Introduction: DIY Faux Kintsugi
Kintsugi is a Japanese art in which broken ceramics and pottery are fixed with resin and powdered gold dating back to the 15th century. It is the process of taking something that is broken and, to many, now worthless and transforming it into a work of art. It is both beautiful and broken. It became so popular that people were accused of purposely breaking expensive pieces in order to have the coveted repair done.
Step 1: It's Also Quite Expensive...
You can find Kintsugi pieces in auctions. It is very expensive, as the repairs are usually done in real gold and by craftsmen whose talents far exceed mine. So, while we will be making our own Kintsugi pieces, we're going to be doing it on the cheap. On Ebay, this gorgeous Kintsugi piece is going for $250. As much as I'd love to own it, it's a bit beyond my means.
Step 2: Materials Listing
First, I wish this wasn't necessary to point out, but PLEASE don't choose an expensive piece for this project. I suggest shopping for your piece at a thrift shop. Pay close attention to any markings on the bottom of the piece you choose and do a modicum of research to ensure you're not smashing an irreplaceable item.
Now that we have that out of the way:
1. Your ceramics piece. DO NOT choose anything made of clay or glass. You want porcelain or ceramic pieces. Clay or glass won't break well, it will absolutely SHATTER. Save yourself some time and money and make sure you're choosing an appropriate piece.
2. 5 Minute Epoxy (I use Gorilla brand, but there are others that will work similarly).
3. An old pillow case.
4. A small art paint brush.
5. Liquid gold leaf (I used Martha Stewart's brand, which can be found at any craft store).
6. Protective gloves (not pictured).
7. Razor blade or box cutters (not pictured).
8. A disposable plastic container for the glue (not pictured, but you can use the plastic from the front of the glue package).
9. A popsicle or lollipop stick for spreading the glue (not pictured).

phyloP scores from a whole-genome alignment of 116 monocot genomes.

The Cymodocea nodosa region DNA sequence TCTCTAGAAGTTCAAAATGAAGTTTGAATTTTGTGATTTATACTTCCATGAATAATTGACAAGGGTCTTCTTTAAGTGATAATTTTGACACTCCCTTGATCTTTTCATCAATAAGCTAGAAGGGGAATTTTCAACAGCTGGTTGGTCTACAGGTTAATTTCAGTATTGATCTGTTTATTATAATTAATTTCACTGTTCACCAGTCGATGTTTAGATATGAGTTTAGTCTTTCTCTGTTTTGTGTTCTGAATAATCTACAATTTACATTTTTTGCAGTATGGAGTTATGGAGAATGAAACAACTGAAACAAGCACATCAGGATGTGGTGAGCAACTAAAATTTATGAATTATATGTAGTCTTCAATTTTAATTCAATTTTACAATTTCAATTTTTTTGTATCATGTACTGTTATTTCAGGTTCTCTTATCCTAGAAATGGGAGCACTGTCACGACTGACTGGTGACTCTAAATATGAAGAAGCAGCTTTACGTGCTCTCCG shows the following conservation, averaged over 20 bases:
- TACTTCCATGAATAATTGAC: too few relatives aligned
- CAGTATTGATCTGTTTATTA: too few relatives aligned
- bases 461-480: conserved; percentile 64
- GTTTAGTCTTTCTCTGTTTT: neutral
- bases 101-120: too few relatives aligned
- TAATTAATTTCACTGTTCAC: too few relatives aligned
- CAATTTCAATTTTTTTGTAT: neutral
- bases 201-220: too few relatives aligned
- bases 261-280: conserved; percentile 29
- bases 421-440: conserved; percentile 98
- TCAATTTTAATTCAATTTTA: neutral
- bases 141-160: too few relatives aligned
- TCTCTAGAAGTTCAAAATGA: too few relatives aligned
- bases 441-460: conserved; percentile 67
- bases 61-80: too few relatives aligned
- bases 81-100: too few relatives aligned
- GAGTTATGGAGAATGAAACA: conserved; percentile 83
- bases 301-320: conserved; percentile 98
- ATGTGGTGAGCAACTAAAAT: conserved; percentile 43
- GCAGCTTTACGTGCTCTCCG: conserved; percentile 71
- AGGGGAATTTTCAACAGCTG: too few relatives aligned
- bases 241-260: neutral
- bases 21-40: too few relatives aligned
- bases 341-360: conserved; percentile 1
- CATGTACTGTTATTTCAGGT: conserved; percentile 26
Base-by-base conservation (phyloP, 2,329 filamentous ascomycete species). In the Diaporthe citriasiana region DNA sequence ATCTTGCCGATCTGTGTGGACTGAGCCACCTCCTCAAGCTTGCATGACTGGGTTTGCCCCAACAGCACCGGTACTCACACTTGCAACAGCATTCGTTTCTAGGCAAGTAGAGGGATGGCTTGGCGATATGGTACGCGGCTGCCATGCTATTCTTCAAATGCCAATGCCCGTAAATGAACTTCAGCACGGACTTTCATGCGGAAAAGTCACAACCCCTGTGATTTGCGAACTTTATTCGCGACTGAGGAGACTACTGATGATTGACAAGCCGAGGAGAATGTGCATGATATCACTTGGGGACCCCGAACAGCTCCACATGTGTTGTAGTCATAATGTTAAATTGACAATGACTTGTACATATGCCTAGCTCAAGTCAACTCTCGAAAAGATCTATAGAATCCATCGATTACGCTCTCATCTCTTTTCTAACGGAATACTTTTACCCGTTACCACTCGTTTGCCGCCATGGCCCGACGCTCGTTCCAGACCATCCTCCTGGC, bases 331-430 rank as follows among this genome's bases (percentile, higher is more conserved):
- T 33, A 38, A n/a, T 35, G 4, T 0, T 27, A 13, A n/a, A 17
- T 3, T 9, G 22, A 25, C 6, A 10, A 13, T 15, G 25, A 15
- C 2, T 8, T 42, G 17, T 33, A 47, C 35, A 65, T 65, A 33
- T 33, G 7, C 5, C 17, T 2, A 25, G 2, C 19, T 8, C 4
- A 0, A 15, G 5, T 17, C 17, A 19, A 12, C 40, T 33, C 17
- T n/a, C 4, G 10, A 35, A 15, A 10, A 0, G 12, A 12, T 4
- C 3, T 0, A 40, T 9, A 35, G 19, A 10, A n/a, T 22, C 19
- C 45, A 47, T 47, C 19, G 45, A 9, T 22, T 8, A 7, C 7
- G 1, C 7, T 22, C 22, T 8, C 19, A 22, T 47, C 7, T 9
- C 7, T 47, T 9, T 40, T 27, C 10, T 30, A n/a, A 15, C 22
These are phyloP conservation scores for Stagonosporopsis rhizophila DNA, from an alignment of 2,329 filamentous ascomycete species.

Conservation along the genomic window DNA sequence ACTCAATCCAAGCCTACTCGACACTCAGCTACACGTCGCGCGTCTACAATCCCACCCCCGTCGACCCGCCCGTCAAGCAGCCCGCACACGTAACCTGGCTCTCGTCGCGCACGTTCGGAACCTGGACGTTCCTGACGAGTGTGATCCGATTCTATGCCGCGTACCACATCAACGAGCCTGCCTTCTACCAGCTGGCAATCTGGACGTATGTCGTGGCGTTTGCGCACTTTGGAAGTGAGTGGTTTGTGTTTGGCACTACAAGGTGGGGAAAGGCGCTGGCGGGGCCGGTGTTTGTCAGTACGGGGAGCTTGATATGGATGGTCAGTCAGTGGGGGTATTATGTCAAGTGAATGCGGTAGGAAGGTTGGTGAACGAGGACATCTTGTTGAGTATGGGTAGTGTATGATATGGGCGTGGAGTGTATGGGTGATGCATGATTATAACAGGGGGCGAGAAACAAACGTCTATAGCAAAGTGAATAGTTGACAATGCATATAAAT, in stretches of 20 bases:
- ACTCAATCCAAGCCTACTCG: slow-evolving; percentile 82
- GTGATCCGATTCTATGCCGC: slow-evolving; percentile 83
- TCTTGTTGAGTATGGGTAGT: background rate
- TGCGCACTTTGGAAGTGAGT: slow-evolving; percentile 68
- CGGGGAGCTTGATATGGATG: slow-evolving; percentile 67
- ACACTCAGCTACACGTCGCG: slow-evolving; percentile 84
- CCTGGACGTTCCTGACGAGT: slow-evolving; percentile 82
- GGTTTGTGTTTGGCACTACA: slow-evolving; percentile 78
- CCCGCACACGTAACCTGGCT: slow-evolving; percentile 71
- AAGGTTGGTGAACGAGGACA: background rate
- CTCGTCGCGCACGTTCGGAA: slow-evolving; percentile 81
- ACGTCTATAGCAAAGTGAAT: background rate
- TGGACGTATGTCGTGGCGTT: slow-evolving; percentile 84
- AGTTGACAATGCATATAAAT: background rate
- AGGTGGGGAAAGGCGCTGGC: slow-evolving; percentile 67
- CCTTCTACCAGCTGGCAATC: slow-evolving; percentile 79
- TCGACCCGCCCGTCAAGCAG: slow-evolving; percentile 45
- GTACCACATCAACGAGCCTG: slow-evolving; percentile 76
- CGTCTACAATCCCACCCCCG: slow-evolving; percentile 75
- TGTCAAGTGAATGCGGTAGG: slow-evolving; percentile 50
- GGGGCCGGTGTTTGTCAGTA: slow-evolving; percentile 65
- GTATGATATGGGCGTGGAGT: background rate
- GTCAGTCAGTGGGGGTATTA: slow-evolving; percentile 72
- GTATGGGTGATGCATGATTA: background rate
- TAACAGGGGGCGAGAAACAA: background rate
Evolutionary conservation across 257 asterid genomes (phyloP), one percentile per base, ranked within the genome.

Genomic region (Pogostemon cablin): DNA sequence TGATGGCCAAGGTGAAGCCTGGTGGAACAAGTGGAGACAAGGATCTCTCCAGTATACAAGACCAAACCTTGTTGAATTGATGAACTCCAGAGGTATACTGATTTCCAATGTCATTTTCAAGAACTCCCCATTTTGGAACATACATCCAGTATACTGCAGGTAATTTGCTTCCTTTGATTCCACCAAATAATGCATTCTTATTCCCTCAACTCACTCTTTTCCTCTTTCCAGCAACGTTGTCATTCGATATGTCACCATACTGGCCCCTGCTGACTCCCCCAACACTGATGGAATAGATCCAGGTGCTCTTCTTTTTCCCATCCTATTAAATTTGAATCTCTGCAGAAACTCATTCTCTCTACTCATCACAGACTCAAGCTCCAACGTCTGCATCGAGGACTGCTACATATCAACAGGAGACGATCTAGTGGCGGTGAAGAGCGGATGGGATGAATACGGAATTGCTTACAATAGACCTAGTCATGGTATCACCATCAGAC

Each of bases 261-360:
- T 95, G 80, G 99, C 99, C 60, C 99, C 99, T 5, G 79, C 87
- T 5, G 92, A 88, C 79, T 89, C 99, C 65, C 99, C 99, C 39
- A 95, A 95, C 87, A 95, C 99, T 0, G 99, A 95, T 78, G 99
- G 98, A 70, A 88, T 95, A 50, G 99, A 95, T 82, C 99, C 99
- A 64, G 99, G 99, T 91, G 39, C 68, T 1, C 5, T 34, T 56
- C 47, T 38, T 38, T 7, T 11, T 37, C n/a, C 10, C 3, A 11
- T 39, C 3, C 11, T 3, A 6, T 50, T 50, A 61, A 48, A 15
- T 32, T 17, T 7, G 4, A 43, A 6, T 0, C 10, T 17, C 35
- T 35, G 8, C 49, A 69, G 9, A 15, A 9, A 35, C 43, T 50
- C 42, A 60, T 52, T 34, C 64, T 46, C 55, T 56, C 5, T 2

Step 3: Controlled Destruction
First thing first, wash the piece in soap and water and let it dry.
In order to ensure that all the pieces will be recovered, place the piece inside of an old pillow case. Put on your protective gloves and bring the case outside. Grab the piece through the outside of the sleeping bag and, holding one side, deliberately bring it down to the pavement, causing it to break.
Step 4: It's Like a Puzzle!
After the piece is broken, carefully arrange the pieces so that you can logically see how they will be coming together.
Step 5: Start Gluing
Place glue on the edge of the first piece and match it up to the appropriate connecting piece. You'll need to hold it together for a good couple of minutes before you set it down to dry. If you do not wait, the heft of the pieces will cause them to come apart.
Step 6: More Glue Work
Again because of the heft, you will need to do these in small batches, allowing them to completely dry in between. If you just go all out and start patching everything together, it's likely to just fall apart and become extraordinarily frustrating. I found it beneficial to combine a couple of pieces and allow those to dry and then combine a couple of other pieces and allow those to dry, gluing them all together at the end.
Glue will ooze out of the cracks during this step. IT IS IMPORTANT TO LEAVE IT ALONE. If you try to wipe it away, you'll only succeed in spreading glue that is difficult to remove later. We will be getting rid of the excess glue in the next step, don't worry.
Once you have everything put together, the piece should be left to dry for three hours. Although you are using five minute epoxy, it will take five minutes to cure and then three hours to fully dry. Better safe than sorry, I say.
Step 7: Scraping the Glue
Now that your piece is dry, you want to use a razor blade or a box cutter to scrape away the excess glue that has oozed out of the cracks in your project.
Step 8: Nearly Finished
Now your piece is ready for finishing!
Step 9: Paint the Cracks
Make sure you shake your bottle of liquid gold leaf before using it. I am not sure why, but, if you do not do this, the paint will come out red. Just shake it really well.
Start painting the inside cracks and then the outside cracks. It dries quickly. If you mess up at all, you can clean it up before it dries with a Q-tip dipped in rubbing alcohol.
Step 10: Finished!
When you're done painting the cracks on both sides, wait for about five minutes for the liquid gold leaf to dry and you're done! Now you have some faux kintsugi to display in your home and you're not $250 poorer. Enjoy!
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